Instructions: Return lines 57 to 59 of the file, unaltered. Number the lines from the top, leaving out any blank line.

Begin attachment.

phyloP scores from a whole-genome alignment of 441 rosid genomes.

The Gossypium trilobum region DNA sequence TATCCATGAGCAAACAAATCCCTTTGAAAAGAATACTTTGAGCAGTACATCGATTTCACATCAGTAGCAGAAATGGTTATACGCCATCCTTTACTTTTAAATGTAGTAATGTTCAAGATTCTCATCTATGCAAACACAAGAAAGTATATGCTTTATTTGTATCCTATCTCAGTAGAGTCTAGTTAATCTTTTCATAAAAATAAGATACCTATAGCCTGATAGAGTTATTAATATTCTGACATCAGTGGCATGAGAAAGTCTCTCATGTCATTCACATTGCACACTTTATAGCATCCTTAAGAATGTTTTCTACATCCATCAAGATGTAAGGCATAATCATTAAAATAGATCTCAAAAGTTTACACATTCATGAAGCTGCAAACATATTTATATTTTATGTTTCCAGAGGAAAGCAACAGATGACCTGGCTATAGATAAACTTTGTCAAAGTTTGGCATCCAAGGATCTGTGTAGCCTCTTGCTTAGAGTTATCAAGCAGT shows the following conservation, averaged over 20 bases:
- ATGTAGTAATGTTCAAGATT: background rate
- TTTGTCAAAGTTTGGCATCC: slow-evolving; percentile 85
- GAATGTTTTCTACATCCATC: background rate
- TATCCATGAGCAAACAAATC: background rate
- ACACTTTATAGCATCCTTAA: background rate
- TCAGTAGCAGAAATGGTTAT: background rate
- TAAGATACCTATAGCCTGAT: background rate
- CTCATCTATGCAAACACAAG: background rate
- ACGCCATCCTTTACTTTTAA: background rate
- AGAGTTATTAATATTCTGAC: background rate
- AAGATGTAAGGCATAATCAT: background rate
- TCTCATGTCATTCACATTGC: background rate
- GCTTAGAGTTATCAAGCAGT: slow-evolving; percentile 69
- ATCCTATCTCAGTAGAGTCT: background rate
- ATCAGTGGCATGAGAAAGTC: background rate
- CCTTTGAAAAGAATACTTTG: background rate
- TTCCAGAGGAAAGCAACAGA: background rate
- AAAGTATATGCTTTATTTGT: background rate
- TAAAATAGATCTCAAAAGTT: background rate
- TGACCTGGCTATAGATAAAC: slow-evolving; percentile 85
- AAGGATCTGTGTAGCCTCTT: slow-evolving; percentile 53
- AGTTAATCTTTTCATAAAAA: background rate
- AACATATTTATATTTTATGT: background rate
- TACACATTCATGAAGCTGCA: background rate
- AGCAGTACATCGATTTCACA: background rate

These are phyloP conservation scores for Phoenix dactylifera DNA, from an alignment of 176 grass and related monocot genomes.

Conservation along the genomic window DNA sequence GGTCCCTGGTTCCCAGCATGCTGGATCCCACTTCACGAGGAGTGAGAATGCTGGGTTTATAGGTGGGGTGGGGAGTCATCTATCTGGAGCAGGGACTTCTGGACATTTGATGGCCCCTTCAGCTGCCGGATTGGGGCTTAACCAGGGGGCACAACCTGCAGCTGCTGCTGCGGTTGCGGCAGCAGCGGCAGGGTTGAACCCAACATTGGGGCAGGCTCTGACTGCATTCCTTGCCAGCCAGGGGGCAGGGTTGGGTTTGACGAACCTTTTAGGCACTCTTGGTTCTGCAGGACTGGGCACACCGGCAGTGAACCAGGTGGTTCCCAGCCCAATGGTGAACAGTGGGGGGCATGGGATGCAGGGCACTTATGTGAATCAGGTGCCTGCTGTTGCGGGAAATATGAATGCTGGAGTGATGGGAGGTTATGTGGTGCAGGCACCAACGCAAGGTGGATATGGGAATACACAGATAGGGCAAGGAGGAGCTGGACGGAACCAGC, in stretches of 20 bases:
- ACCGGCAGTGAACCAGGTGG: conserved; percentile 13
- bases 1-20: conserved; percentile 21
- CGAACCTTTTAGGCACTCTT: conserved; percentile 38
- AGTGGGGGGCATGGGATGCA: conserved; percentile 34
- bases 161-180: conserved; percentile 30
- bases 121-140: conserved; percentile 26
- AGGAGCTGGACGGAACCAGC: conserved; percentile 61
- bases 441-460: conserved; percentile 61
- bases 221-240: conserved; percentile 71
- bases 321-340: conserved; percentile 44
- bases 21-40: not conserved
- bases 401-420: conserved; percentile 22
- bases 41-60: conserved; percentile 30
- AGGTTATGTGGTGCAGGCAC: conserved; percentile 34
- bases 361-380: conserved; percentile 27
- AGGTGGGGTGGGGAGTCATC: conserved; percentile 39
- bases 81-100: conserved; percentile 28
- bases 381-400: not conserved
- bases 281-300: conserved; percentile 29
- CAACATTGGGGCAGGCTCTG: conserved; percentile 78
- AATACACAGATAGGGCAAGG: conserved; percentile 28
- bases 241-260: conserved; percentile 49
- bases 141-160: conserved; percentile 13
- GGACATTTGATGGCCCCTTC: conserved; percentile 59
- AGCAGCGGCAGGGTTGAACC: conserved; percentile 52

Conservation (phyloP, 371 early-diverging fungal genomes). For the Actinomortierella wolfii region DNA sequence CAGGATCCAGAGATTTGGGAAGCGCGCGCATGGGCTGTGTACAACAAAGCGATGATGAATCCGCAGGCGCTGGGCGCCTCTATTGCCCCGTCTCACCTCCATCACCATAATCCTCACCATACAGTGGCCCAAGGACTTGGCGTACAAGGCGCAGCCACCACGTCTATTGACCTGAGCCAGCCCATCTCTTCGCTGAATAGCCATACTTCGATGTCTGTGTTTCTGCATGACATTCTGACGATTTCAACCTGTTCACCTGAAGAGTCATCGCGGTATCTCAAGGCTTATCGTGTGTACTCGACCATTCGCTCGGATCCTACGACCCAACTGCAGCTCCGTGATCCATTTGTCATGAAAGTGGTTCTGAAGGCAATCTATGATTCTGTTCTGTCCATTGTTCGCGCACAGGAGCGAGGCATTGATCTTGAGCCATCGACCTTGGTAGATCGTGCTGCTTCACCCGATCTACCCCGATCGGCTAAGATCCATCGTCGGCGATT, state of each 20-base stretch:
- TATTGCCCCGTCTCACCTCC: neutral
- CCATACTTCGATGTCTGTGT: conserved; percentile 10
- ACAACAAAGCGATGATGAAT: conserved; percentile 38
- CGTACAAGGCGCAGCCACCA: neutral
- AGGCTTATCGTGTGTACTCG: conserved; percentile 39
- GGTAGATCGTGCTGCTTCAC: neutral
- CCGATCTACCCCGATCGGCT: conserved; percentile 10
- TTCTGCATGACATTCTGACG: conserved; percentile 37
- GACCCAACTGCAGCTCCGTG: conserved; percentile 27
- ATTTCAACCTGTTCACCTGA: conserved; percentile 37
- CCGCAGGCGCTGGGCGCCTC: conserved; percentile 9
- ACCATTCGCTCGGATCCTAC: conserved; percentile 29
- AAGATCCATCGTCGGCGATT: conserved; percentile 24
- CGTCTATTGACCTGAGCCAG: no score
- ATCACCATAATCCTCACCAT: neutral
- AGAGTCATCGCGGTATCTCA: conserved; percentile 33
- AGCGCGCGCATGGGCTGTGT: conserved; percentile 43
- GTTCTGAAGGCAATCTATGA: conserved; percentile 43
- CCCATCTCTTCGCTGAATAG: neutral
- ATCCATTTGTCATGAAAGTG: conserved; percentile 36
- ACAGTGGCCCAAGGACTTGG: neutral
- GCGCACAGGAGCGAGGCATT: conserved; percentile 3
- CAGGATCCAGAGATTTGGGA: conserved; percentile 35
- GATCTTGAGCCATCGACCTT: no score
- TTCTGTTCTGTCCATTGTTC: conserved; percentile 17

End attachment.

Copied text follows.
- CCATACTTCGATGTCTGTGT: conserved; percentile 10
- ACAACAAAGCGATGATGAAT: conserved; percentile 38
- CGTACAAGGCGCAGCCACCA: neutral